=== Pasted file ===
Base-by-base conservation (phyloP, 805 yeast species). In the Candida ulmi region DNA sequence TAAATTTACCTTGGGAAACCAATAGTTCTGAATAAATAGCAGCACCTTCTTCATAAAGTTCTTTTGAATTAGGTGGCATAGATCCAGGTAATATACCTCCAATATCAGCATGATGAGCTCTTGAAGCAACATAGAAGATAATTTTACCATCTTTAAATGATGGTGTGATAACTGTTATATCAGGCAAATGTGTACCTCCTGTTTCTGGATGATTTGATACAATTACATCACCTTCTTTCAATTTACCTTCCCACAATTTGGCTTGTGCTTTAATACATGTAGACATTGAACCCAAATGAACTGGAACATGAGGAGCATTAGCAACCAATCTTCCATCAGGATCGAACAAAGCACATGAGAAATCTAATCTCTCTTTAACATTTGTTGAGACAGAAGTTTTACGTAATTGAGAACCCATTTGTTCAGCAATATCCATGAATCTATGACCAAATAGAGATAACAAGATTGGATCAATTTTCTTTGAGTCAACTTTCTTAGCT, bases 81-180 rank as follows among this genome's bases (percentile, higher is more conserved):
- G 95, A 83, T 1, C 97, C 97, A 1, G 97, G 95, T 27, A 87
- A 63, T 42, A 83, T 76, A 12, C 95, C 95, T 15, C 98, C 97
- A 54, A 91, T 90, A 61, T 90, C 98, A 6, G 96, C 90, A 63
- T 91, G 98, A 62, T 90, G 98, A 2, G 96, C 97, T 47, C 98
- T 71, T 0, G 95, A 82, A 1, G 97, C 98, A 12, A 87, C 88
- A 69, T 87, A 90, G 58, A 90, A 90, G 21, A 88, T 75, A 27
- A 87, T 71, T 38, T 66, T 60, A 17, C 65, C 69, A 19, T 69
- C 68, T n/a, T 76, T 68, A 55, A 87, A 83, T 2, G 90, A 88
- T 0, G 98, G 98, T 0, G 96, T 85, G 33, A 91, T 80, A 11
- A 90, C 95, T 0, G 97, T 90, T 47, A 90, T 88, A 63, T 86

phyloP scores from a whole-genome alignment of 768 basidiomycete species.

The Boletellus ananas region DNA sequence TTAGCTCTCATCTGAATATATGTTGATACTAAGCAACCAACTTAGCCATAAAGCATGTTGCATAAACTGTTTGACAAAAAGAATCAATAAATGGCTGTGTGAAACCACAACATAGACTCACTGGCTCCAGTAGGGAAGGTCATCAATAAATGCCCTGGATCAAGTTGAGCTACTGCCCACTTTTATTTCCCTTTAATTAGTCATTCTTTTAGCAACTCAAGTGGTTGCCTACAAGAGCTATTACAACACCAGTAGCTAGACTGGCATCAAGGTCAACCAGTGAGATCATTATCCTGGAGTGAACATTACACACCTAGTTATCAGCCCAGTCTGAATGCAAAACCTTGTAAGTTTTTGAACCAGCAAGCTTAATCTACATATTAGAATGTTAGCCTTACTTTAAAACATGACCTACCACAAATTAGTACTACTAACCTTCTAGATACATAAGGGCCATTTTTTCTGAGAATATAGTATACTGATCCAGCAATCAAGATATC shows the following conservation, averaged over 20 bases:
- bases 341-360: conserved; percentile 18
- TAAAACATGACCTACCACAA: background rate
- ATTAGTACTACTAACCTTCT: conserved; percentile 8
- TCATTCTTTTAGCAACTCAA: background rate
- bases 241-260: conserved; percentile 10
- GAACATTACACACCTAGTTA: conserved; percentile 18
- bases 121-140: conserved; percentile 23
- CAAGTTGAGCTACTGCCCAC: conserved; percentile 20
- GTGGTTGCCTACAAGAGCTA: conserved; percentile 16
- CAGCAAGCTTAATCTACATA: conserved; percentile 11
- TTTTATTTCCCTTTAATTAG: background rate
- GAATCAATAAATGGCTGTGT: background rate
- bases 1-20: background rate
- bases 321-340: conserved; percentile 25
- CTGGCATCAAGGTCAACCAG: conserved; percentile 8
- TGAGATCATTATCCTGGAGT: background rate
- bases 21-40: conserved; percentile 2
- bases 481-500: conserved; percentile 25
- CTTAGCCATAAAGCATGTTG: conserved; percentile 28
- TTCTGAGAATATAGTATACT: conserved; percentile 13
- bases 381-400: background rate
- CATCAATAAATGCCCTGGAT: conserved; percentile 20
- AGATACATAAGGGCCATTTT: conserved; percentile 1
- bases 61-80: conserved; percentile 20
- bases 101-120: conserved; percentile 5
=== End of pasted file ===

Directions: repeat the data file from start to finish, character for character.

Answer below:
Base-by-base conservation (phyloP, 805 yeast species). In the Candida ulmi region DNA sequence TAAATTTACCTTGGGAAACCAATAGTTCTGAATAAATAGCAGCACCTTCTTCATAAAGTTCTTTTGAATTAGGTGGCATAGATCCAGGTAATATACCTCCAATATCAGCATGATGAGCTCTTGAAGCAACATAGAAGATAATTTTACCATCTTTAAATGATGGTGTGATAACTGTTATATCAGGCAAATGTGTACCTCCTGTTTCTGGATGATTTGATACAATTACATCACCTTCTTTCAATTTACCTTCCCACAATTTGGCTTGTGCTTTAATACATGTAGACATTGAACCCAAATGAACTGGAACATGAGGAGCATTAGCAACCAATCTTCCATCAGGATCGAACAAAGCACATGAGAAATCTAATCTCTCTTTAACATTTGTTGAGACAGAAGTTTTACGTAATTGAGAACCCATTTGTTCAGCAATATCCATGAATCTATGACCAAATAGAGATAACAAGATTGGATCAATTTTCTTTGAGTCAACTTTCTTAGCT, bases 81-180 rank as follows among this genome's bases (percentile, higher is more conserved):
- G 95, A 83, T 1, C 97, C 97, A 1, G 97, G 95, T 27, A 87
- A 63, T 42, A 83, T 76, A 12, C 95, C 95, T 15, C 98, C 97
- A 54, A 91, T 90, A 61, T 90, C 98, A 6, G 96, C 90, A 63
- T 91, G 98, A 62, T 90, G 98, A 2, G 96, C 97, T 47, C 98
- T 71, T 0, G 95, A 82, A 1, G 97, C 98, A 12, A 87, C 88
- A 69, T 87, A 90, G 58, A 90, A 90, G 21, A 88, T 75, A 27
- A 87, T 71, T 38, T 66, T 60, A 17, C 65, C 69, A 19, T 69
- C 68, T n/a, T 76, T 68, A 55, A 87, A 83, T 2, G 90, A 88
- T 0, G 98, G 98, T 0, G 96, T 85, G 33, A 91, T 80, A 11
- A 90, C 95, T 0, G 97, T 90, T 47, A 90, T 88, A 63, T 86

phyloP scores from a whole-genome alignment of 768 basidiomycete species.

The Boletellus ananas region DNA sequence TTAGCTCTCATCTGAATATATGTTGATACTAAGCAACCAACTTAGCCATAAAGCATGTTGCATAAACTGTTTGACAAAAAGAATCAATAAATGGCTGTGTGAAACCACAACATAGACTCACTGGCTCCAGTAGGGAAGGTCATCAATAAATGCCCTGGATCAAGTTGAGCTACTGCCCACTTTTATTTCCCTTTAATTAGTCATTCTTTTAGCAACTCAAGTGGTTGCCTACAAGAGCTATTACAACACCAGTAGCTAGACTGGCATCAAGGTCAACCAGTGAGATCATTATCCTGGAGTGAACATTACACACCTAGTTATCAGCCCAGTCTGAATGCAAAACCTTGTAAGTTTTTGAACCAGCAAGCTTAATCTACATATTAGAATGTTAGCCTTACTTTAAAACATGACCTACCACAAATTAGTACTACTAACCTTCTAGATACATAAGGGCCATTTTTTCTGAGAATATAGTATACTGATCCAGCAATCAAGATATC shows the following conservation, averaged over 20 bases:
- bases 341-360: conserved; percentile 18
- TAAAACATGACCTACCACAA: background rate
- ATTAGTACTACTAACCTTCT: conserved; percentile 8
- TCATTCTTTTAGCAACTCAA: background rate
- bases 241-260: conserved; percentile 10
- GAACATTACACACCTAGTTA: conserved; percentile 18
- bases 121-140: conserved; percentile 23
- CAAGTTGAGCTACTGCCCAC: conserved; percentile 20
- GTGGTTGCCTACAAGAGCTA: conserved; percentile 16
- CAGCAAGCTTAATCTACATA: conserved; percentile 11
- TTTTATTTCCCTTTAATTAG: background rate
- GAATCAATAAATGGCTGTGT: background rate
- bases 1-20: background rate
- bases 321-340: conserved; percentile 25
- CTGGCATCAAGGTCAACCAG: conserved; percentile 8
- TGAGATCATTATCCTGGAGT: background rate
- bases 21-40: conserved; percentile 2
- bases 481-500: conserved; percentile 25
- CTTAGCCATAAAGCATGTTG: conserved; percentile 28
- TTCTGAGAATATAGTATACT: conserved; percentile 13
- bases 381-400: background rate
- CATCAATAAATGCCCTGGAT: conserved; percentile 20
- AGATACATAAGGGCCATTTT: conserved; percentile 1
- bases 61-80: conserved; percentile 20
- bases 101-120: conserved; percentile 5